Virginia Sen. Mark Warner (D) said Sunday that he would reconsider his previous opposition to a ban on assault-style weapons, following a day of gun-control marches across the country that attracted hundreds of thousands of participants.
Warner, one of 15 Democrats who voted against a ban on assault-style weapons in 2013, said “it’s time to change our positions and reexamine” gun control laws in the United States.
“I’d always been in favor of universal background checks, particularly after Sandy Hook, but I think it’s time for us to have a legitimate debate about restrictions on gun magazines and assault weapons,” Warner said on CBS’s Face the Nation.
“You get into definitions, but the basic notion of these weaponized, militarized weapons need to be off our streets.”
Warner also voted against a ban on high-capacity magazines in 2013. At that time, the senator had an A grade from the NRA, although he took a more active role in speaking out against gun violence following the Sandy Hook shooting.
Warner’s marked change in position on gun control might be a sign that the protests — organized by survivors from the Marjory Stoneman Douglas High School shooting in Parkland, Florida that left 17 dead last month — are resonating with some politicians.
The recent spending bill included some basic gun control measures, including permission for the CDC to research gun violence, money for safety training in schools, and a measure to strengthen background checks at the state level.
Warner expressed hope that Congress would do more on gun control before the mid-term elections in November.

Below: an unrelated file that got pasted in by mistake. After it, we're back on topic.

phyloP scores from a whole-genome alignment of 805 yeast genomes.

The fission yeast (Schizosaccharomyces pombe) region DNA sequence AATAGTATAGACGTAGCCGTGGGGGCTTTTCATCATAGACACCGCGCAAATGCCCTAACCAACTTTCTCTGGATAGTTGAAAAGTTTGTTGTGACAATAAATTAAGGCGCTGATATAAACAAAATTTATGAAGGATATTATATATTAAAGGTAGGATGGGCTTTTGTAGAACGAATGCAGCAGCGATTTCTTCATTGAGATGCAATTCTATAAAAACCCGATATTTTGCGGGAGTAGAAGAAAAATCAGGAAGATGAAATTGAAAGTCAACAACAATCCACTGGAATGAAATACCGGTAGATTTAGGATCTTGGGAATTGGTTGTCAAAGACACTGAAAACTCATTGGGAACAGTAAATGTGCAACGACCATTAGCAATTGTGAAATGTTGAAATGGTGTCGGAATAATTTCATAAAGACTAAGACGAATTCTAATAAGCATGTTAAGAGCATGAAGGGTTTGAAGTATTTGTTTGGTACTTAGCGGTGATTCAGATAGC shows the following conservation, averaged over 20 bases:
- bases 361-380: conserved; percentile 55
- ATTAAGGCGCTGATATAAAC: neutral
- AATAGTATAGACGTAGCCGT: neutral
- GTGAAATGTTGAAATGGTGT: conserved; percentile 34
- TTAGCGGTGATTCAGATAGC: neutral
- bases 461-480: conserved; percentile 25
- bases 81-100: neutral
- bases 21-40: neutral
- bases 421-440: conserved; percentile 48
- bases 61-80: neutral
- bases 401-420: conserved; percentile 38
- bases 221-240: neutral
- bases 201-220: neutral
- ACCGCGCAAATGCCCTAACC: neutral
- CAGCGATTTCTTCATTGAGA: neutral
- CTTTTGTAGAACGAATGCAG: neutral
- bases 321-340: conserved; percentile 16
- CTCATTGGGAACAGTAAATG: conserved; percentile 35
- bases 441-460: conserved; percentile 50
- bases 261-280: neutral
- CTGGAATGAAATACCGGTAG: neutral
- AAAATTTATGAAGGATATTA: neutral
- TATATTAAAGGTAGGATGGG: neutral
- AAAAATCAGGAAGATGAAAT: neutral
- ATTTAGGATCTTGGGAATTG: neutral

“There was finally some incremental movement, but in this era of fake news and disinformation, to see the genuineness of all those young people, I think this time it’s going to be different,” he told Face the Nation. “I think their demand for sensible gun control, I think we can actually get it done.”
As part of their platform for gun control, the organizers of the March for Our Lives are calling for a ban on assault-style weapons, a ban on high capacity magazines, and universal background checks for would-be gun owners.
According to surveys from the Pew Research Center, all three of those policies are supported by a majority of voters in both parties, with closing the loophole on background checks for private gun purchases and gun shows earning support from 90 percent of Democrats and 70 percent of Republicans.
A poll published on Sunday by Fox News also found high support for universal background checks, with 91 percent of registered voters in favor of the policy.
Organizers of the march have also said that they plan to continue working to mobilize young voters to participate in the mid-term elections, something that Warner voiced his support for.
“I think the most important thing they can do, register and vote,” Warner said. “End of the day, that’s the way you change democracy.”